When cold prospects see that your marketing results are old, it will dissuade them from doing business with you. Consumers want to do business with industry leaders, and you become a leader by constantly honing the work you’re putting into your craft. One of the best ways to grow a business is by doing the work that optimizes your personal growth. Commit to becoming the best at what you do. 

If you’re going to increase sales in your business, you’ll need good marketing. However, there’s a way to market your business more authentically. Avoid tactics that may work for a little while but will ultimately hurt your brand credibility. 

Related: 7 Ways to Correct a Failing Marketing Strategy

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How To Avoid Rainbow-Washing In Your Pride Marketing Efforts

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Rainbow logo: check. Here’s what else you should consider.

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I get pitched a lot by publicists, agents and agencies for this column. Because I often use the behavior of certain people or companies as a jump-off point for articles, it makes sense that PR professionals would seek out similar coverage for their clients.

Publicists and account reps have many different resources for building their network, and an increasingly popular approach is to join and participate in online communities such as PR-focused Facebook groups. I’m in a few of these myself to stay informed, and the other day I saw a passing post that mentioned some new LGBTQ-related research. I’m always interested in seeing and referencing new data-backed studies, so I commented and asked for the press release.

I thought I wrote “Feel free to send that report my way.” But from the looks of my inbox the past few weeks, perhaps I blacked out and actually said something more along the lines of “Open Sesame!”, because the number of pitches I’ve received lately has been bonkers. 

Brand after brand has forwarded me their “revolutionary” new campaign in which they’ve printed a rainbow version of their product and are giving a portion of proceeds to an LGBTQ-focused charity. I’ll certainly never turn my nose up at a company’s charitable giving efforts. But I’m also worried. For many of these companies, a rainbow version of their product for the month of June feels both performative and — dare I say it — lazy.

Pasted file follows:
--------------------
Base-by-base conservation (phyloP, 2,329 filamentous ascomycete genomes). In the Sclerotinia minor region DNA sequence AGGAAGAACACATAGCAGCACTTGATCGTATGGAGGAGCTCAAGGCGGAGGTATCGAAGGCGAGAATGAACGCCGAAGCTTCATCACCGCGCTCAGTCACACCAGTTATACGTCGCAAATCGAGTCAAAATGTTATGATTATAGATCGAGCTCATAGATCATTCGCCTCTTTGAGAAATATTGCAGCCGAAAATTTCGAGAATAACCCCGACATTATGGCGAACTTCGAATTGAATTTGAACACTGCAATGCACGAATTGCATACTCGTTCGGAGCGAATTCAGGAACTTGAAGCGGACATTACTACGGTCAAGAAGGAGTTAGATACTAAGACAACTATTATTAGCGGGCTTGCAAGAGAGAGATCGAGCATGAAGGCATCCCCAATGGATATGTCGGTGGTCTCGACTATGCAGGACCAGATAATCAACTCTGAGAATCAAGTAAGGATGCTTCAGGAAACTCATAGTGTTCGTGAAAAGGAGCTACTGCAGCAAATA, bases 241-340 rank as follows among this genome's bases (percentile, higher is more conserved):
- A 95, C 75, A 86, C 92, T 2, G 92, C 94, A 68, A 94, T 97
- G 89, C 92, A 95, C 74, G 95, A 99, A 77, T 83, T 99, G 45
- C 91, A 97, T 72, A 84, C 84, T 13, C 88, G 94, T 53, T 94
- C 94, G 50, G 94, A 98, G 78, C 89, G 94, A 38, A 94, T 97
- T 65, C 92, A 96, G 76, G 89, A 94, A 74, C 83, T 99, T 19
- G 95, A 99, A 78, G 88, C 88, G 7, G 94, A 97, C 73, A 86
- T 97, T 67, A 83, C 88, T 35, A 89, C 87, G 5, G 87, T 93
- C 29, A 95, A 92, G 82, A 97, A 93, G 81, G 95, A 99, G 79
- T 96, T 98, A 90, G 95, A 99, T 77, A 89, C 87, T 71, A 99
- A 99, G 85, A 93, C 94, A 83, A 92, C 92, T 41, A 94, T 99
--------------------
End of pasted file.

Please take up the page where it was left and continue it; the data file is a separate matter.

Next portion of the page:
We know that we exist. So we want to see more than awareness in your pride marketing; we want to see allyship and innovation. Here are a few ideas on what that could look like — and why companies should care.

Related: The LGBTQ+ Community Has $3.7 Trillion In Purchasing Power; Here’s How We Want You to Sell to Us.

Consumer psychology has changed

Consumers increasingly look to where a brand stands on topics of social justice to determine their loyalty. Your customers and clients want to follow your company and buy your product not only for what it does, but also for what you stand for. 

We all like to purchase from companies that get us. And according to polling data from Gallup, the roar of both the LGBTQ community and economy is only getting louder. Highlights from that data include:

  • 5.6% of Americans identifying as LGBTQ, up from 4.5% in 2017,

  • 9.1% of millennials identifying as LGBTQ, with about half of that population identifying as bisexual, and

  • Nearly 16% of gen Z identifying as LGBTQ, with 72% of that population identifying as bisexual. 1.8% of Gen Z identifies as transgender.

Translation? Queer people exist, and younger people identify as queer in greater numbers. Oppression efforts continue to run rampant, so we need your help.

As of this writing, 17 anti-transgender bills have already been signed into law this year, per a press release from the Human Rights Campaign. The impact these bills will have on trans youth is staggering; a University of Arizona study found that trans youth experience far higher suicide attempt rates, but an affirmation of their identity and pronouns by parents can greatly reduce this number.

Financial data on the LGBTQ community also paints a complex picture. Mainstream stereotypes depict queer people as lavish and fabulous. But overall, LGBTQ people are more likely to experience socioeconomic inequality, according to a demographics report from UCLA.

As you create awareness for the LGBTQ community during pride month, take time in your messaging to give context. Share with your audience about the current challenges we face as well as where your company stands.

Related: This Is What LGBTQ Customers Actually Want to See During Pride Month

How to attract loyal customers who promote you on their behalf

If pride marketing feels like walking on eggshells this year, here are a few steps you can take that are largely guaranteed to make a difference.

  • Hand the microphone over. Instead of rainbow-washing a community’s needs, partner with a community leader who can speak to important issues in an informed, compelling way. Influencer marketing is still a slippery slope, but spokespeople have been a tried-and-true visibility tactic for decades. The approach is win/win.

  • Do something outside of June. If you’ve missed the opportunity to promote pride in June… there are LGBTQ-related awareness days throughout the year. Your campaign is less likely to get caught in the rainbow-washed echo chamber that is June, too.